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Famous Law School Dropouts

Neon Exit sign

This semester was a tough one. None of the subjects came to you easily, the motivation to open a textbook was virtually non-existent, and the most recent round of exam preparation could best be described as ‘hellish’. Needless to say, it’s been a loooooooooong semester, and you’re not looking forward to another one.

Instead, you’re thinking about ditching the law school life and trying your hand at… well, anything that isn’t law. Despite what some people might tell you, dropping out of law doesn’t mean you’ll be doomed to a lifetime of failure and regret. Here’s proof…

Politics seems to be a rather common pursuit for the reformed law student. Six former American Presidents decided that law school wasn’t for them, including Lyndon Johnson, Harry Truman, and Woodrow Wilson. Theodore Roosevelt apparently dropped law school because he found it ‘dull’. Nobel Peace Prize winner and almost-American President Al Gore also found political life more attractive than law school, as did billionaire Clive Palmer.

If you’re more of a creative type, take comfort. James Dean was studying a pre-law course before he decided that being a rebel without a cause was probably more his thing. Harper Lee dropped out of law, moved to New York and penned To Kill a Mockingbird. It was a similar story for Gabriel García Márquez who had a change of heart about law school in the 1950s, wrote such novels as One Hundred Years of Solitude, and ended up winning the Nobel Prize for literature. Ray Manzarek went on to play keyboard for a little band called The Doors, and Paul Simon ditched Brooklyn Law School to go and make records with his pal Art Garfunkel.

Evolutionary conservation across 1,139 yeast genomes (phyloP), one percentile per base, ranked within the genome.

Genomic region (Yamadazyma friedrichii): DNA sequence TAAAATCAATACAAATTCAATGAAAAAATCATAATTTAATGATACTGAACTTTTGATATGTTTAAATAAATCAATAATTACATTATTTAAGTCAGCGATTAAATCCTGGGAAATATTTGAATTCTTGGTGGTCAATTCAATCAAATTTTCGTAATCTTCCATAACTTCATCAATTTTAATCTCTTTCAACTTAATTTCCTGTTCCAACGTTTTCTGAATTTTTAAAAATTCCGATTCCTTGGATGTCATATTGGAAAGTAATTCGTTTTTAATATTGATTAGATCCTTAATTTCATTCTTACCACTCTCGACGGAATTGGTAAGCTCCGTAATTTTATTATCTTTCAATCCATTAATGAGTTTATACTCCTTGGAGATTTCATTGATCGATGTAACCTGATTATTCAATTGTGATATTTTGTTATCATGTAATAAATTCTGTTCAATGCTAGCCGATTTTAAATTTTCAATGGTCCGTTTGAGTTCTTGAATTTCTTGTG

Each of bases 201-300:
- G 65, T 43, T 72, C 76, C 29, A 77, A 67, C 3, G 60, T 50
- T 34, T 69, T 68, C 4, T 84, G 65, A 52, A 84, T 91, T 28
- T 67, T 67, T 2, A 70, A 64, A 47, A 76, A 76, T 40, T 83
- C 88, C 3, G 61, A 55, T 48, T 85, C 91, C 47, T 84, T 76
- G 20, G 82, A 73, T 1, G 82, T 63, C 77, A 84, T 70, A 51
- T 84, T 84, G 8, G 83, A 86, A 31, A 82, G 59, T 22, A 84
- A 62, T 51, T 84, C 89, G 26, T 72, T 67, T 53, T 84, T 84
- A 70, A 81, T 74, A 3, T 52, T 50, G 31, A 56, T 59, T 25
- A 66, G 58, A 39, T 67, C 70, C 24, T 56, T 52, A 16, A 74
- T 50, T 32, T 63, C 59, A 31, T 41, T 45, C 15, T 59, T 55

Philosopher and socialist Karl Marx and church reformer Martin Luther are also law school escapees.

So there you have it. Success is ultimately down to inspiration and hard work, rather than having a piece of paper that says ‘Bachelor of Laws’ or 'Juris Doctor' and has your name written on it in fancy calligraphy. If you want out of law school, everything will still work out okay in the end.If you’re feeling apathetic towards your law degree but find yourself secretly hoping that someone will convince you to tough it out, read our post on the Top Five Reasons to Stick with Your Law Degree.

FROM THE ARCHIVES: This story was first published on Survive Law on 26 June 2012.

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